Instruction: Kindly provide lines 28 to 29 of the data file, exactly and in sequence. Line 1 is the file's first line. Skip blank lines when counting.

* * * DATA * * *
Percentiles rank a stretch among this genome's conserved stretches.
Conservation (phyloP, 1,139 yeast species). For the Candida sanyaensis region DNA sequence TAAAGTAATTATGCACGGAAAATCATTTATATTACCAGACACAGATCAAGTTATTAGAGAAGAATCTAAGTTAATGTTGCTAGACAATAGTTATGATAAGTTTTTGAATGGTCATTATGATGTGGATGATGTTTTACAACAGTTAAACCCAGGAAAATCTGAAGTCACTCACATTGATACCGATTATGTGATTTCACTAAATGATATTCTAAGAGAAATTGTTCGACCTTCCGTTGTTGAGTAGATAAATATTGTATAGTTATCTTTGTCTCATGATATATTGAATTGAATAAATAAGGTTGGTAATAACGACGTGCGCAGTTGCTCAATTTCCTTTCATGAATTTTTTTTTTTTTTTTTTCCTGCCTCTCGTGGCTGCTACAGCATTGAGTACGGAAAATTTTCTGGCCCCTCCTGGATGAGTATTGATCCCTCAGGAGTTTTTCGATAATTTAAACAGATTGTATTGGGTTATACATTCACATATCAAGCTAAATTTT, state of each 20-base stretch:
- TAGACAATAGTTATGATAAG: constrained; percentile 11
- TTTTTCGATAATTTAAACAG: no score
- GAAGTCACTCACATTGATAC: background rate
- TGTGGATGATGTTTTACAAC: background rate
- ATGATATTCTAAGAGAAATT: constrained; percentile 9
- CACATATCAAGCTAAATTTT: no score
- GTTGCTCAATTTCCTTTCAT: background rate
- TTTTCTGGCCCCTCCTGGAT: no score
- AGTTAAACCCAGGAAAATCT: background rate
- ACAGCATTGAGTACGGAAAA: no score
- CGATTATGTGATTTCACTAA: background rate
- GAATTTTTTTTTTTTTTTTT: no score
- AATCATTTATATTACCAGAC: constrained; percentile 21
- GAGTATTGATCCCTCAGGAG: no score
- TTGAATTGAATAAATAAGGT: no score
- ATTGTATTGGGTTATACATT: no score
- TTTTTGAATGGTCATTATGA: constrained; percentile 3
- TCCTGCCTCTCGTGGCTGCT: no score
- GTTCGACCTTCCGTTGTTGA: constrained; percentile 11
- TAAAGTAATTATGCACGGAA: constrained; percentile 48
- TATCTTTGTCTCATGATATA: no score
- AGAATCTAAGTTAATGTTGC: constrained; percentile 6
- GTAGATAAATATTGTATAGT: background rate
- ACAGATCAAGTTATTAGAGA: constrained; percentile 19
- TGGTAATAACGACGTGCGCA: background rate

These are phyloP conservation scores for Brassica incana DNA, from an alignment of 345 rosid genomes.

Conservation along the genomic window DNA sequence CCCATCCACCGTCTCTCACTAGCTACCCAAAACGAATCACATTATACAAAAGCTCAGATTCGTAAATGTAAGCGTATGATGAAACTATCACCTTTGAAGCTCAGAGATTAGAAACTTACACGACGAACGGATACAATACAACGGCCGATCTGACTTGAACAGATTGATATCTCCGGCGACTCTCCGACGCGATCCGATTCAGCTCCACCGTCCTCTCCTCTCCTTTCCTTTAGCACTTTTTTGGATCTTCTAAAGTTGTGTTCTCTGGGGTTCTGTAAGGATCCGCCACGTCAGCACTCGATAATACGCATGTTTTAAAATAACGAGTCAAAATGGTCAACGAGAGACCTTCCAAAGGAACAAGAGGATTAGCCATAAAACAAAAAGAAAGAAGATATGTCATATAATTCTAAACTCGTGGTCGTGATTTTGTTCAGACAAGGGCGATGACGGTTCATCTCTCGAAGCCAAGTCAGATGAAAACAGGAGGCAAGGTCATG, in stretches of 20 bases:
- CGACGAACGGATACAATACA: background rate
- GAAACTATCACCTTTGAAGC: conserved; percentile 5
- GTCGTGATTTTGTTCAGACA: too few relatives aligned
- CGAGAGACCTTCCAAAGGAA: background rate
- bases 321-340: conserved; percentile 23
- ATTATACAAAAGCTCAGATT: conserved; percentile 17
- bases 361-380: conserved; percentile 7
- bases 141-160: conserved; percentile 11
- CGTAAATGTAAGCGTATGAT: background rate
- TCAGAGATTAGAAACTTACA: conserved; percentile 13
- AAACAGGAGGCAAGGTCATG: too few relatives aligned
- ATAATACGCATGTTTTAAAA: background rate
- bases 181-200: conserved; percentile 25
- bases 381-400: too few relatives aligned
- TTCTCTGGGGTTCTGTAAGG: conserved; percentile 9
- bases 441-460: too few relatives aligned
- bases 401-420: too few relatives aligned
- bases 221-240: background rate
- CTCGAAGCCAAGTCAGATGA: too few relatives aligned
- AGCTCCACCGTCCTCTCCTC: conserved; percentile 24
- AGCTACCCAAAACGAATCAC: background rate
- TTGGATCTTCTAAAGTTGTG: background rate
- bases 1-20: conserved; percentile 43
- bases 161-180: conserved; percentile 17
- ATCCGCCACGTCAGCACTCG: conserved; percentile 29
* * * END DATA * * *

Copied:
These are phyloP conservation scores for Brassica incana DNA, from an alignment of 345 rosid genomes.

Conservation along the genomic window DNA sequence CCCATCCACCGTCTCTCACTAGCTACCCAAAACGAATCACATTATACAAAAGCTCAGATTCGTAAATGTAAGCGTATGATGAAACTATCACCTTTGAAGCTCAGAGATTAGAAACTTACACGACGAACGGATACAATACAACGGCCGATCTGACTTGAACAGATTGATATCTCCGGCGACTCTCCGACGCGATCCGATTCAGCTCCACCGTCCTCTCCTCTCCTTTCCTTTAGCACTTTTTTGGATCTTCTAAAGTTGTGTTCTCTGGGGTTCTGTAAGGATCCGCCACGTCAGCACTCGATAATACGCATGTTTTAAAATAACGAGTCAAAATGGTCAACGAGAGACCTTCCAAAGGAACAAGAGGATTAGCCATAAAACAAAAAGAAAGAAGATATGTCATATAATTCTAAACTCGTGGTCGTGATTTTGTTCAGACAAGGGCGATGACGGTTCATCTCTCGAAGCCAAGTCAGATGAAAACAGGAGGCAAGGTCATG, in stretches of 20 bases: